If Microsoft Jet is writing data at the time when a problem occurs in a database, such as after a power outage or an inadvertent reboot, then the database may have corrupted data.
Jet sets a flag when it's writing to a database. It resets the flag when the write is complete. If the write operation is interrupted, the flag will remain set. Then when you attempt to open the database again, Jet will see that the flag is set and will give a corrupt-database message. Usually the database is not corrupt, but the set flag signals that corruption may have occurred.
You can remedy the situation by using the RepairDatabase method. This method inventories the objects in a database and checks each one for integrity. If there is no corruption, RepairDatabase will reset the write flag. If corruption has occurred then Jet will attempt to repair the database.
Before using this method, remember to make a backup of the database. Be certain that the database is not replicated, because RepairDatabase should not be used on a replicated database. If you do that, the database will no longer be replicable, nor will you be able to synchronize it with other replicas in the set. If a replica is corrupted, you should delete it and create a new replica from another in the set. The RepairDatabase method performs modification on certain system tables in the .mdb file. If the database were to remain a member of the replica set, the modification of the system tables would render the other replicas in the set corrupt. RepairDatabase prevents this from happening by not allowing the database to be replicated, thus preventing synchronization.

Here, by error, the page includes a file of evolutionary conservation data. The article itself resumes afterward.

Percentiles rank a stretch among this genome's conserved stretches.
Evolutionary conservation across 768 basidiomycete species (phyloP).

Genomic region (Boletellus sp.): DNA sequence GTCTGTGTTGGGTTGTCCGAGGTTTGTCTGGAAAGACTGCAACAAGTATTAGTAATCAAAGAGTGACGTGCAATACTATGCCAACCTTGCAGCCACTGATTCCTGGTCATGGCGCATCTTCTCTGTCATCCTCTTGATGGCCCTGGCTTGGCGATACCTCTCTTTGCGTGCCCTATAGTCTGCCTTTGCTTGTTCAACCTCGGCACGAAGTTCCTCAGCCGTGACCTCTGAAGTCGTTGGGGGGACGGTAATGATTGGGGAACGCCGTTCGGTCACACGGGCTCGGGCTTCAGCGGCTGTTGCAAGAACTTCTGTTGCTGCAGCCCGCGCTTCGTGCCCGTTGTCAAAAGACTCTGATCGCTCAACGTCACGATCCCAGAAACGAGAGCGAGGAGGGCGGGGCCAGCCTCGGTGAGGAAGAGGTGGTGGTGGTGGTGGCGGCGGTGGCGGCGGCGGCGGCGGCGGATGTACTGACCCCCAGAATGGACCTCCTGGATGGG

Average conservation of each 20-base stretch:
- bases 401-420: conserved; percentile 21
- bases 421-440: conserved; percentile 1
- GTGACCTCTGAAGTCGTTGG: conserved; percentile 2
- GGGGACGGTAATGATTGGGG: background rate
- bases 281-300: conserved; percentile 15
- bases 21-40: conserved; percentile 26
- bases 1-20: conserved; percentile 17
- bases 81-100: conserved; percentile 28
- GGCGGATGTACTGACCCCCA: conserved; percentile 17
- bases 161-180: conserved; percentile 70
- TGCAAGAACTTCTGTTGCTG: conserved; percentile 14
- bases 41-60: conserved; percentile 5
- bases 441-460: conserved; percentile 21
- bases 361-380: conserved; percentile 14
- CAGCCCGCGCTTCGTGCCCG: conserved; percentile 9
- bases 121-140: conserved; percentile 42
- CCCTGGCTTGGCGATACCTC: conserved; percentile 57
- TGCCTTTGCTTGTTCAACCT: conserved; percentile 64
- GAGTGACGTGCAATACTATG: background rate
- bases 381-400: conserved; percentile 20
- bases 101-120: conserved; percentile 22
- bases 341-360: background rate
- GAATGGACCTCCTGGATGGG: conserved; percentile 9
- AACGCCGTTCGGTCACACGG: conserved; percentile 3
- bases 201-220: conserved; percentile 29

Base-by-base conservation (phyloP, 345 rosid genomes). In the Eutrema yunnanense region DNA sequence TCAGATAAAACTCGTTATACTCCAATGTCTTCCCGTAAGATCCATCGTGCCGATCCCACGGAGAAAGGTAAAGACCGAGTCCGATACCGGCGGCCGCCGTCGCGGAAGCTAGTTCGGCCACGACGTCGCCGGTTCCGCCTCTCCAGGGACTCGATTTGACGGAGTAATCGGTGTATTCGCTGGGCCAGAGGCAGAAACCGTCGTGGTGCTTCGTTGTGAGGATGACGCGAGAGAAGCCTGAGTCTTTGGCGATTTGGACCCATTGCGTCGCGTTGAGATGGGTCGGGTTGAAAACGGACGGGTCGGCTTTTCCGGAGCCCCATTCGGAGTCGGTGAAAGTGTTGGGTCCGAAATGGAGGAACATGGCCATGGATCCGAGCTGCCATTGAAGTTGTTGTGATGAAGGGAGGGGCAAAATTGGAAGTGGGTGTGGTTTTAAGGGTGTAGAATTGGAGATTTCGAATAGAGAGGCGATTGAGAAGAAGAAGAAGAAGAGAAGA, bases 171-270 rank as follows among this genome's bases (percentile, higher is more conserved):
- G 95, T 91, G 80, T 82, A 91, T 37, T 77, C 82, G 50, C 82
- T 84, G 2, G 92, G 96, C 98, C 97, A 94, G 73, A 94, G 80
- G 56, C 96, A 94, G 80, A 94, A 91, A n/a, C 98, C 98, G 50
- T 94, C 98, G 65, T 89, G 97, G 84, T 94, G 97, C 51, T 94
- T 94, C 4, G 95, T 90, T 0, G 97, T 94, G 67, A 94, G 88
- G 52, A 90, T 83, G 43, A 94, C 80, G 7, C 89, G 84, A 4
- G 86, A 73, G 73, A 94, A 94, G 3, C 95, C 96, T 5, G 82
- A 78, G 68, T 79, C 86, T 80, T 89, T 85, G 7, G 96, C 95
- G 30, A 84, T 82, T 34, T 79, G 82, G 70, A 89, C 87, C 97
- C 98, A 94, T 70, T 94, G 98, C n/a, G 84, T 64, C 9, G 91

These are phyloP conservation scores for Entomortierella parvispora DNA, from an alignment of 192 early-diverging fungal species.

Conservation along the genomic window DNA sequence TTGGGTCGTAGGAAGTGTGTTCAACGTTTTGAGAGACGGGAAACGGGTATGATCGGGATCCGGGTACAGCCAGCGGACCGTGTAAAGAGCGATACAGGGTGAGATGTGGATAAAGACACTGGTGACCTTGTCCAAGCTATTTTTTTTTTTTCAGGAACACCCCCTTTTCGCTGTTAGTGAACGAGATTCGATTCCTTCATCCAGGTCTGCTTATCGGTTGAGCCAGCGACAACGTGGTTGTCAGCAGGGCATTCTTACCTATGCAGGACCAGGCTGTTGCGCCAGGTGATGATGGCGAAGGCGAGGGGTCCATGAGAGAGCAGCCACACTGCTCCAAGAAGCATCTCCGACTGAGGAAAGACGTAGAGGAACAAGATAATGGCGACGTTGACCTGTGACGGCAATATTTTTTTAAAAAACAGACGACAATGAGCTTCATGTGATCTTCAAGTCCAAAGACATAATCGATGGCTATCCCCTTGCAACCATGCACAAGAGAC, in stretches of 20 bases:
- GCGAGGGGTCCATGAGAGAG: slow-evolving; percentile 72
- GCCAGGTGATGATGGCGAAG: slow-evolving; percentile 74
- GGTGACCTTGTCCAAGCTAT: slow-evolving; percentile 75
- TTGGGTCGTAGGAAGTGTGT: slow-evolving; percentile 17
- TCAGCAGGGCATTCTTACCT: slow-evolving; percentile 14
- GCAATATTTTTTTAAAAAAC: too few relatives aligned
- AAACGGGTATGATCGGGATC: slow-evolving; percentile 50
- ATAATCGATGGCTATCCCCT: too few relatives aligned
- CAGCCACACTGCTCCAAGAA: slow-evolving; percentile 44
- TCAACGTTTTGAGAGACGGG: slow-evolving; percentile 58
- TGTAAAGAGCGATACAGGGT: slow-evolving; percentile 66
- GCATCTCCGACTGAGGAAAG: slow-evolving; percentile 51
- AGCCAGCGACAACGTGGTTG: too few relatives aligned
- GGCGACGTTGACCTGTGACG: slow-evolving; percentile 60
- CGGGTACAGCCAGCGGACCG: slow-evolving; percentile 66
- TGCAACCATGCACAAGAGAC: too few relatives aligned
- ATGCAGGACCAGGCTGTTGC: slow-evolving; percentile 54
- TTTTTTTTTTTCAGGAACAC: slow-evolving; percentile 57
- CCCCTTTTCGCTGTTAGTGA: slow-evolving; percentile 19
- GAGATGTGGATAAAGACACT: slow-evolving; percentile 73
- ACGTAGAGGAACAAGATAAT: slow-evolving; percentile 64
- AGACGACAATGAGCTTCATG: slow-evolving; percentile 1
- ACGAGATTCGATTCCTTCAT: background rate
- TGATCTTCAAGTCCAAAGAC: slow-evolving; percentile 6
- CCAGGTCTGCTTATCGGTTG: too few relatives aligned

Compacting the database after it's repaired. RepairDatabase can recover truncated records of data, but not in Microsoft Jet 3.0 and 3.5 file formats. Repair these versions only if an error message indicates that this is necessary. In Microsoft Jet 3.0, if the RepairDatabase method or command is used before compacting, the database may not be able to open. While the problem of duplicate indexes on a database's system tables has been resolved in Microsoft Jet 3.5, version 3.0 still has this problem. There is an updated release of Jet 3.0 that corrects the problem. It is available here for users of Microsoft Access 95 and other programs that use Microsoft Jet 3.0.
About the Author
Barrie Sosinsky (firstname.lastname@example.org)is president of consulting company Sosinsky and Associates (Medfield MA). He has written extensively on a variety of computer topics. His company specializes in custom software (database and Web related), training and technical documentation.
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